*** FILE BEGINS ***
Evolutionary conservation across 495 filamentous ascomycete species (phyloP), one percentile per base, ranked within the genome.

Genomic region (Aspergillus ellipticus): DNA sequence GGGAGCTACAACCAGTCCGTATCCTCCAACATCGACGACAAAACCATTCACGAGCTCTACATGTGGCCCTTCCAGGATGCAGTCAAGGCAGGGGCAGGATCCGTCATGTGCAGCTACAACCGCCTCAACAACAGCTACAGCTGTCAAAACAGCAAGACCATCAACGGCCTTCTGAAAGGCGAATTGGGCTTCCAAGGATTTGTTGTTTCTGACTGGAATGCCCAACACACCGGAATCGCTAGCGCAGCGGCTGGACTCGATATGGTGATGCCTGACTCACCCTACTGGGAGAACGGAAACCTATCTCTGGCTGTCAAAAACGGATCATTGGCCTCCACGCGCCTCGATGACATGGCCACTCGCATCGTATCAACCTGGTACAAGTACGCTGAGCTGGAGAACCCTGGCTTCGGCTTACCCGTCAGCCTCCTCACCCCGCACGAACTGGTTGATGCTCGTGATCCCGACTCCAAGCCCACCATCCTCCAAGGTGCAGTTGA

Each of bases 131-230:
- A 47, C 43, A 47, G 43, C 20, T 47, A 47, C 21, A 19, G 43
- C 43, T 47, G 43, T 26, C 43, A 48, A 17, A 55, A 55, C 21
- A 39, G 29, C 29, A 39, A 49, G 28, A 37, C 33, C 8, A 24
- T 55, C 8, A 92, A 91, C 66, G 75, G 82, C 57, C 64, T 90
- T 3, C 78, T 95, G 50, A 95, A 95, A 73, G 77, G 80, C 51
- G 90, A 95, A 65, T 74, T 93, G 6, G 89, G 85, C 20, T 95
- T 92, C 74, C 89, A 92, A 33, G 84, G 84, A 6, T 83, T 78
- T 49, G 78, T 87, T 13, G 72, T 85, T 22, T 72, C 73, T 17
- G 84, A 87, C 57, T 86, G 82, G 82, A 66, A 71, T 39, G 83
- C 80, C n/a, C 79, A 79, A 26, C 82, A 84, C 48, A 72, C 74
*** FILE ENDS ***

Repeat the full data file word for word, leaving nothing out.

Evolutionary conservation across 495 filamentous ascomycete species (phyloP), one percentile per base, ranked within the genome.

Genomic region (Aspergillus ellipticus): DNA sequence GGGAGCTACAACCAGTCCGTATCCTCCAACATCGACGACAAAACCATTCACGAGCTCTACATGTGGCCCTTCCAGGATGCAGTCAAGGCAGGGGCAGGATCCGTCATGTGCAGCTACAACCGCCTCAACAACAGCTACAGCTGTCAAAACAGCAAGACCATCAACGGCCTTCTGAAAGGCGAATTGGGCTTCCAAGGATTTGTTGTTTCTGACTGGAATGCCCAACACACCGGAATCGCTAGCGCAGCGGCTGGACTCGATATGGTGATGCCTGACTCACCCTACTGGGAGAACGGAAACCTATCTCTGGCTGTCAAAAACGGATCATTGGCCTCCACGCGCCTCGATGACATGGCCACTCGCATCGTATCAACCTGGTACAAGTACGCTGAGCTGGAGAACCCTGGCTTCGGCTTACCCGTCAGCCTCCTCACCCCGCACGAACTGGTTGATGCTCGTGATCCCGACTCCAAGCCCACCATCCTCCAAGGTGCAGTTGA

Each of bases 131-230:
- A 47, C 43, A 47, G 43, C 20, T 47, A 47, C 21, A 19, G 43
- C 43, T 47, G 43, T 26, C 43, A 48, A 17, A 55, A 55, C 21
- A 39, G 29, C 29, A 39, A 49, G 28, A 37, C 33, C 8, A 24
- T 55, C 8, A 92, A 91, C 66, G 75, G 82, C 57, C 64, T 90
- T 3, C 78, T 95, G 50, A 95, A 95, A 73, G 77, G 80, C 51
- G 90, A 95, A 65, T 74, T 93, G 6, G 89, G 85, C 20, T 95
- T 92, C 74, C 89, A 92, A 33, G 84, G 84, A 6, T 83, T 78
- T 49, G 78, T 87, T 13, G 72, T 85, T 22, T 72, C 73, T 17
- G 84, A 87, C 57, T 86, G 82, G 82, A 66, A 71, T 39, G 83
- C 80, C n/a, C 79, A 79, A 26, C 82, A 84, C 48, A 72, C 74